The Movement for the Liberation of the Congo is a political party in Democratic Republic of the Congo. It was a rebel group operating in the Democratic Republic of Congo that fought the government throughout the Second Congo War, it subsequently is one of the main opposition parties. During the war, the MLC was backed by the government of Rwanda and controlled much of the north of the country, in particular the province of Équateur, it was led by former businessman, Jean-Pierre Bemba, who became vice-president following the 2002 peace agreement. The town of Gbadolite was the headquarters of the MLC; the group was the supported by Uganda during the war, while the rival Rally for Congolese Democracy was dominated by Rwanda. The Movement for the Liberation of the Congo is the main suspect for perpetrating Effacer le tableau, an ethnic cleansing against Pygmy peoples; the MLC was found guilty of committing war crimes during fighting in the Central African Republic between 2002 and 2003 in General François Bozizé's attempted coup against the government of then-President Ange-Félix Patassé.

The MLC interceded at the behest of President Patassé's government and committed numerous acts of murder, rape and torture over the course of the conflict while attempting to suppress the coup attempt. The leader of the MLC, Jean Pierre-Bemba, was arrested in 2008 near Brussels and charged with three counts of crimes against humanity and five counts of war crimes in the neighboring Central African Republic between 200-2003 by the International Criminal Court, he was convicted of two counts of three counts of war crimes. He was sentenced to 18 years for war crimes but was acquitted by the ICC's appeal court on June 8, 2018; as part of the Inter-Congolese dialogue, Brigadier General Malik Kijege of the MLC was named head of military logistics, while Major General Dieudonné Amuli Bahigwa was named head of the navy. Two of the DRC's ten military districts were given to the MLC, Bemba was allowed to appoint and dismiss the foreign minister of the DRC. Bemba, as the MLC candidate, came second in the 2006 presidential election, the party gained 64 out of 500 seats in the parliament - the second highest number for any political party.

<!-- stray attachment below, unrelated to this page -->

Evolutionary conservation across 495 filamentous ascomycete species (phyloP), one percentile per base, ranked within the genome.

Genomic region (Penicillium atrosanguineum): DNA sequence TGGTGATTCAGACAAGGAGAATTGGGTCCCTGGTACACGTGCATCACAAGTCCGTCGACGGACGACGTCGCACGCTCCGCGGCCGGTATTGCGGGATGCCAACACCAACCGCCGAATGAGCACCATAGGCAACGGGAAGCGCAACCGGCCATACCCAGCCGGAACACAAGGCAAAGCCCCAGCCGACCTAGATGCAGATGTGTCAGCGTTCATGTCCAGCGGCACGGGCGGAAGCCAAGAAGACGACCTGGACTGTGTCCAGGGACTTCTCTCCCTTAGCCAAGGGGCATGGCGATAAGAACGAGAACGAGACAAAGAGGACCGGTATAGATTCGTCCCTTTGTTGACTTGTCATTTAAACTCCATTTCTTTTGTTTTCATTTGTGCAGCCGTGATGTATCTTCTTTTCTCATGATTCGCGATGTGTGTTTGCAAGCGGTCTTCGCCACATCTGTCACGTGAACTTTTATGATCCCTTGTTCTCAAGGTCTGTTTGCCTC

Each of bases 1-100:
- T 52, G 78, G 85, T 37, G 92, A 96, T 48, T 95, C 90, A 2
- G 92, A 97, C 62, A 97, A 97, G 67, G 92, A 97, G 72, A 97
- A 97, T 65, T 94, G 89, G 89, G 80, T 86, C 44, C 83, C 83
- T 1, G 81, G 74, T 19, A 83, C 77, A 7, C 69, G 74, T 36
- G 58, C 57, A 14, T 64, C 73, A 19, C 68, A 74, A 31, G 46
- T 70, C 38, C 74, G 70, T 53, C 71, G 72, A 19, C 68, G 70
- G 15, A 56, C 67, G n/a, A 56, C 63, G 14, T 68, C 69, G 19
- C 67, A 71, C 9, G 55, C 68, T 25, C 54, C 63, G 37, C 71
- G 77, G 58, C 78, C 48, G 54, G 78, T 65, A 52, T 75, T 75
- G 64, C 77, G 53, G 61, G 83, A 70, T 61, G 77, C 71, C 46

In the 19 January 2007 Senate elections, the party won 14 out of 108 seats. Fighting broke out in Kinshasa in March 2007 between the army and Bemba's guards, who were supposed to have been integrated into the army but had not been due to what were said to be concerns about Bemba's security; the army prevailed in the fighting, Bemba took refuge in the South African embassy. On April 8, the MLC released a statement in which it said that its headquarters had been occupied by government forces since the fighting and that it was being persecuted through arbitrary arrests and intimidation. On April 13, the party suspended its participation in the National Assembly due to what it described as a "climate of permanent insecurity"; this came shortly after the alleged looting of the home of a MLC member of parliament by government forces. On April 21, the party was allowed access to its previously-occupied buildings in the capital, which were found to have been plundered. On April 25, the party ended its boycott of the National Assembly after Kabila agreed to meet with representatives of the opposition.

Following the killing of Daniel Botethi, a member of the MLC, serving as Vice-President of the Provincial Assembly of Kinshasa, the MLC announced on July 6, 2008 that it was suspending its participation in the National Assembly, the Senate, the Provincial Assembly of Kinshasa. The MLC ended this boycott after a week. In the 2011 general election, the MLC lost its position as the second largest party in parliament and 42 of its seats in the lower house, ending the election as the fifth largest party in the National Assembly. President names top officers for unified national military, 20 August 2003 MLC, official website U. S. State Department, 04KINSHASA1753 FARDC on the move in Eastern DRC, 17 September 2004. Use of ex-MLC troops from Gbadolite in South Kivu

When a Woman Loves (album)